Litho Scanner Spectroscopy Quantifies Oil Volume in Low-Resisitivity Chert | SLB
Case Study
Location
Onshore
Details

Challenge: Accurately calculate the oil content for a low-resistivity chert reservoir where the conventional Archie parameters are not confidently known.

Solution: Directly measure the elemental concentration of total carbon with Litho Scanner high-definition spectroscopy service, from which the amount of inorganic carbon associated with carbonate minerals is subtracted to determine the organic carbon (Corg) and in turn the oil volume without having to rely on the subdued resistivity logging response from the chert reservoir.

Results: Quantified the oil content based on the oil volume from the Litho Scanner service’s Corg determination.

Products Used

Litho Scanner Spectroscopy Quantifies Oil Volume in Low-Resisitivity Chert

High-definition spectroscopy service accounts for inorganic carbon in determining organic carbon for the calculation of oil volume

Oil content obscured by low-resistivity reservoir

An operator needed accurate, quantified measurements instead of estimated values to calculate the oil volume in a play characterized by complex and spatially variable chert reservoirs intercalated with limestone formations with a wide range of depositional, structural, and diagenetic histories. The limestones and particularly the cherts are highly varied in their alteration and petrophysical character, ranging from dense, tight, and highly fractured to high-porosity tripolitic cherts characterized by microporosity. The high porosity coupled with high water saturation depresses the resistivity response, so using the conventional Archie equation in determining the oil saturation leads to significant underestimation of the hydrocarbon content.

Elemental composition quantified with dual spectroscopy measurements

Litho Scanner high-definition spectroscopy service combines a high-output pulsed neutron generator and unique cerium-doped lanthanum bromide gamma ray detector to directly measure both inelastic and capture gamma ray spectra and quantify an expanded set of elemental weight fractions from previous-generation spectroscopy tools.

These direct measurements provide a new approach instead of the conventional carbon to oxygen ratio for estimating hydrocarbon saturation. The Corg measurement from Litho Scanner service is combined with a porosity log to compute the oil volume without requiring input of the formation water resistivity or Archie saturation exponent or cementation factor. Thus, the resulting saturation is independent of clay or lithology effects and does not require a calibration database. The oil volume φhc is calculated as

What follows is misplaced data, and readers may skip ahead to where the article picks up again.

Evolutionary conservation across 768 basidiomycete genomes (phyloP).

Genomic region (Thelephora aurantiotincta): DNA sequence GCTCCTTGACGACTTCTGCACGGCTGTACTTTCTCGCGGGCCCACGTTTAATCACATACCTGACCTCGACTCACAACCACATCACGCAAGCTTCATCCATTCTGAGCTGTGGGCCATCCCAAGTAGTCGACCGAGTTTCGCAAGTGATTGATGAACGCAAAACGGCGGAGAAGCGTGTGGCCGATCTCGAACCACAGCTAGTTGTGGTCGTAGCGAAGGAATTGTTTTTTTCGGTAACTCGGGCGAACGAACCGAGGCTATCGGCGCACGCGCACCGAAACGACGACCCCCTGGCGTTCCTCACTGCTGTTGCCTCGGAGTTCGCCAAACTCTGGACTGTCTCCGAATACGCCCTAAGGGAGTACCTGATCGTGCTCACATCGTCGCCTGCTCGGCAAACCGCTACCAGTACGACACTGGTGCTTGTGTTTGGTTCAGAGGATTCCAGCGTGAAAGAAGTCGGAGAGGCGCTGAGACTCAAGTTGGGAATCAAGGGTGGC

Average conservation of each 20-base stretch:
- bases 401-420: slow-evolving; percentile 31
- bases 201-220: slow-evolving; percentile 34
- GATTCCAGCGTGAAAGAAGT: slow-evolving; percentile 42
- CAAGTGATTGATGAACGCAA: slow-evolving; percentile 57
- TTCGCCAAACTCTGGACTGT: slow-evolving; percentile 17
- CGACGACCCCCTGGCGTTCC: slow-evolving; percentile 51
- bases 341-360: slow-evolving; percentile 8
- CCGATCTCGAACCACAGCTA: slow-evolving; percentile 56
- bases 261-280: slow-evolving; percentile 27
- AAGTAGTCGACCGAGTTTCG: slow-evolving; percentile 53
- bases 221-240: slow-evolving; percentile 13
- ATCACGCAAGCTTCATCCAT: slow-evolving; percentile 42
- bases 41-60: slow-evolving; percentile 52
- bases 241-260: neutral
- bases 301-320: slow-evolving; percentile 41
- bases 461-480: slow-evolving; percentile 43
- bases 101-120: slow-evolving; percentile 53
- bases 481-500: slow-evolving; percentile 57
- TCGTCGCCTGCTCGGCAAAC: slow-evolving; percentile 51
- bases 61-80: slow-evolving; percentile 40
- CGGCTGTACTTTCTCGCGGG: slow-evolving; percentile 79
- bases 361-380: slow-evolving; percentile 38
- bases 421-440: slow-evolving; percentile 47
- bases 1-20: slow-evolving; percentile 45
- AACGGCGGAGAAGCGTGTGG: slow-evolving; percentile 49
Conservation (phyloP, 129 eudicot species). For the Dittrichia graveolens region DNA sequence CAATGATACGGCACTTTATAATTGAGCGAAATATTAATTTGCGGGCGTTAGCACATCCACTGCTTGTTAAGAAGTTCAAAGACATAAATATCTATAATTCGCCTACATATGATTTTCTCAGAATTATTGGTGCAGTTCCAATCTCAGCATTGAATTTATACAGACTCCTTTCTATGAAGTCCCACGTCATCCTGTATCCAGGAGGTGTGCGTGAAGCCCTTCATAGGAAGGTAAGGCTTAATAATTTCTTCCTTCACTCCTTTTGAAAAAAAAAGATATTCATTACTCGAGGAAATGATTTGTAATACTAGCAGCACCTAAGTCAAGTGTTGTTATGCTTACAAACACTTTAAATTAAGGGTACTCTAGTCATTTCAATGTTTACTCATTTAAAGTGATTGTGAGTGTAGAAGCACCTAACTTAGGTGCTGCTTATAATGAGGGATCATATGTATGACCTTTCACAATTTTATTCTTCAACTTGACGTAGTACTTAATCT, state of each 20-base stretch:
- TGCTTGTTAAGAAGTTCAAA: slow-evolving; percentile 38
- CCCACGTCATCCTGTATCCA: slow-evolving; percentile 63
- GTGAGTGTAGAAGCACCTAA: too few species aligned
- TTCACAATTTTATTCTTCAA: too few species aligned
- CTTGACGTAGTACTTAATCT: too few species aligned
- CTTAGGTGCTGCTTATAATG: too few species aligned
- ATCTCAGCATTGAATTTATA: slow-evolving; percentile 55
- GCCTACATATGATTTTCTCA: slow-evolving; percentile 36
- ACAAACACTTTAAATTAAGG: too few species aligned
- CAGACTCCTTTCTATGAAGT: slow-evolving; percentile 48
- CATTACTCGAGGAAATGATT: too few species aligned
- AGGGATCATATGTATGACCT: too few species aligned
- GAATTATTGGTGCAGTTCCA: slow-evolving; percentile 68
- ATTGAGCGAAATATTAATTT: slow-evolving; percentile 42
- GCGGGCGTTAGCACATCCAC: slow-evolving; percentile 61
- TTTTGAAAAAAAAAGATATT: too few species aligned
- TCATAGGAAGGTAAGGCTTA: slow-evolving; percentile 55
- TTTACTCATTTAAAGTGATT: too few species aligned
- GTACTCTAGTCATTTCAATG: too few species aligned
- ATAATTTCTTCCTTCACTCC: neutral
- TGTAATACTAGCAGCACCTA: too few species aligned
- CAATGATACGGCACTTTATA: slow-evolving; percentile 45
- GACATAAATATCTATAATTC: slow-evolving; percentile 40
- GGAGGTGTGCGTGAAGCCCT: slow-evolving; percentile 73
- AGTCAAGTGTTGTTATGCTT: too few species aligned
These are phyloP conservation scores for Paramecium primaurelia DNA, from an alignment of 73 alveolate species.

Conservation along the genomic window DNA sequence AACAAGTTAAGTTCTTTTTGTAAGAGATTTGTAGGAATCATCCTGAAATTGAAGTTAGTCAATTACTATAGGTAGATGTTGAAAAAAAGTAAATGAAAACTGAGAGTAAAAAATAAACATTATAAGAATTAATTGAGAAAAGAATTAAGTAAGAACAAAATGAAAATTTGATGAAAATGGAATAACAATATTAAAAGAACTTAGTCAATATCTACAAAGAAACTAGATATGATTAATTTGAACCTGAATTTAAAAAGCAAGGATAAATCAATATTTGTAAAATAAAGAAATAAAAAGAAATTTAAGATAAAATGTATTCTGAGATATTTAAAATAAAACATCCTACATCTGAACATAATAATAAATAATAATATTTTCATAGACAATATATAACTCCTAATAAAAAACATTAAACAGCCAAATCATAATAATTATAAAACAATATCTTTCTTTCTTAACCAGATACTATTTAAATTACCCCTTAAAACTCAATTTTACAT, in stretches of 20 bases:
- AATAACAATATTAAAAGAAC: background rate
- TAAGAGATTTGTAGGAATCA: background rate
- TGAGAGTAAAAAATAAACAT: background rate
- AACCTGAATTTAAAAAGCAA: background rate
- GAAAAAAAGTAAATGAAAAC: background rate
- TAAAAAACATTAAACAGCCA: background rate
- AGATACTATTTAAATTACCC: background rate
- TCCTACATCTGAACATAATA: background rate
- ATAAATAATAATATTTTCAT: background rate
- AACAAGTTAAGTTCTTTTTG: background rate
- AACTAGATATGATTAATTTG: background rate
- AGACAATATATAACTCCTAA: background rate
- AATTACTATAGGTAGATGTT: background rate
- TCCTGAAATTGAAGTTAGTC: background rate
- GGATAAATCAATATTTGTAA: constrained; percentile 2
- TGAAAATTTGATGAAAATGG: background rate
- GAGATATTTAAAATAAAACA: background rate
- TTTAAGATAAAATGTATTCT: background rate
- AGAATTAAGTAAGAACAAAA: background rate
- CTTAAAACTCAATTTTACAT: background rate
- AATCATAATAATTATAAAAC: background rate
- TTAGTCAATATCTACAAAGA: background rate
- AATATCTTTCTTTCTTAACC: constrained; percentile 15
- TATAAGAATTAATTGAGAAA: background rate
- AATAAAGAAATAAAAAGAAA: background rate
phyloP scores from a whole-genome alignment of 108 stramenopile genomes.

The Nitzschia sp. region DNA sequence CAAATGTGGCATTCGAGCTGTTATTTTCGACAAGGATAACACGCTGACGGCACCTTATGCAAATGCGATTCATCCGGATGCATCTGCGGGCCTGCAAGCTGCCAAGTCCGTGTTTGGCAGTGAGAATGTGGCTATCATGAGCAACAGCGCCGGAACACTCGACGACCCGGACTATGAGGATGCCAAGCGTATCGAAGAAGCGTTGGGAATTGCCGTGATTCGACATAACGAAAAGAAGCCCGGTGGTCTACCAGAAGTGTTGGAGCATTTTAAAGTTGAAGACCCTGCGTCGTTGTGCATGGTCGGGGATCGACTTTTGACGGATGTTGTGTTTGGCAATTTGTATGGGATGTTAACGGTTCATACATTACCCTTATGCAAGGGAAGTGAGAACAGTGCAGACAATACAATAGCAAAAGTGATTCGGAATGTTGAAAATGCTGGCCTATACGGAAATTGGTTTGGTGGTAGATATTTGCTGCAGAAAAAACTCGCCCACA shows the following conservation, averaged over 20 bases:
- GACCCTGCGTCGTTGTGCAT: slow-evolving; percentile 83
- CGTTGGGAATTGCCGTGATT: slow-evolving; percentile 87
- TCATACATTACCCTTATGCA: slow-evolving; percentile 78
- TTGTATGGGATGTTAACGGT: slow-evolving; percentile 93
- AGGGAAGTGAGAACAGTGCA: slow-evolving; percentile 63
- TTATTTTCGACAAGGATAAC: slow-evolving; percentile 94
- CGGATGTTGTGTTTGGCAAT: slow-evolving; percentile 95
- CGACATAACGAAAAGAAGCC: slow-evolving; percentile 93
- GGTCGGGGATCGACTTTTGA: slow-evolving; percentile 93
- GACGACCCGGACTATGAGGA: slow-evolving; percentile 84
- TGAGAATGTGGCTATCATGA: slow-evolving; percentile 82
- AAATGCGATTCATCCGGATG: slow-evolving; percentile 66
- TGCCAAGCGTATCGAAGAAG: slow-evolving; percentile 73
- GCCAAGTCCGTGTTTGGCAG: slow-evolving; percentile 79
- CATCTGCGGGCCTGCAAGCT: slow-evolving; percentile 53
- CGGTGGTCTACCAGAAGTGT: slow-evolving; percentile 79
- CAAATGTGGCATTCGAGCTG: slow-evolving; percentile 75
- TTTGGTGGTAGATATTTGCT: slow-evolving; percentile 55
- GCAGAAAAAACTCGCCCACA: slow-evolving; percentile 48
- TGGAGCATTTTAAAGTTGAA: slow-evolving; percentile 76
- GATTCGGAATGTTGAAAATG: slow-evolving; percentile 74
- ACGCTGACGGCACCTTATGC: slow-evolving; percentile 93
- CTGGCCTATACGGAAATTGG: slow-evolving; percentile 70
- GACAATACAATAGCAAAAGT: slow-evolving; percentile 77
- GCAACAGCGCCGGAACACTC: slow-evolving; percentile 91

where ρma is the matrix density measured by Litho Scanner service, φT is the total porosity from another log, Xhc is the hydrocarbon fraction of oil, and ρhc is the hydrocarbon density.

overflow image
where ρma is the matrix density measured by Litho Scanner service, φT is the total porosity from another log, Xhc is the hydrocarbon fraction of oil, and ρhc is the hydrocarbon density.

Oil volume accurately calculated, independently of resistivity parameters

The dry-weight elemental composition measured by Litho Scanner service and the resulting determination of Corg were used to accurately calculate the oil volume. The resulting quantification of the oil saturation avoids the underestimation that would have resulted using a conventional resistivity-based calculation.

overflow image
The T2 distribution from nuclear magnetic resonance (NMR) logging (far right track) indicates good permeability in the chert, but using the low resistivity response to calculate the oil volume would have underestimated the reservoir’s potential. Because Litho Scanner service
Products Used

Share This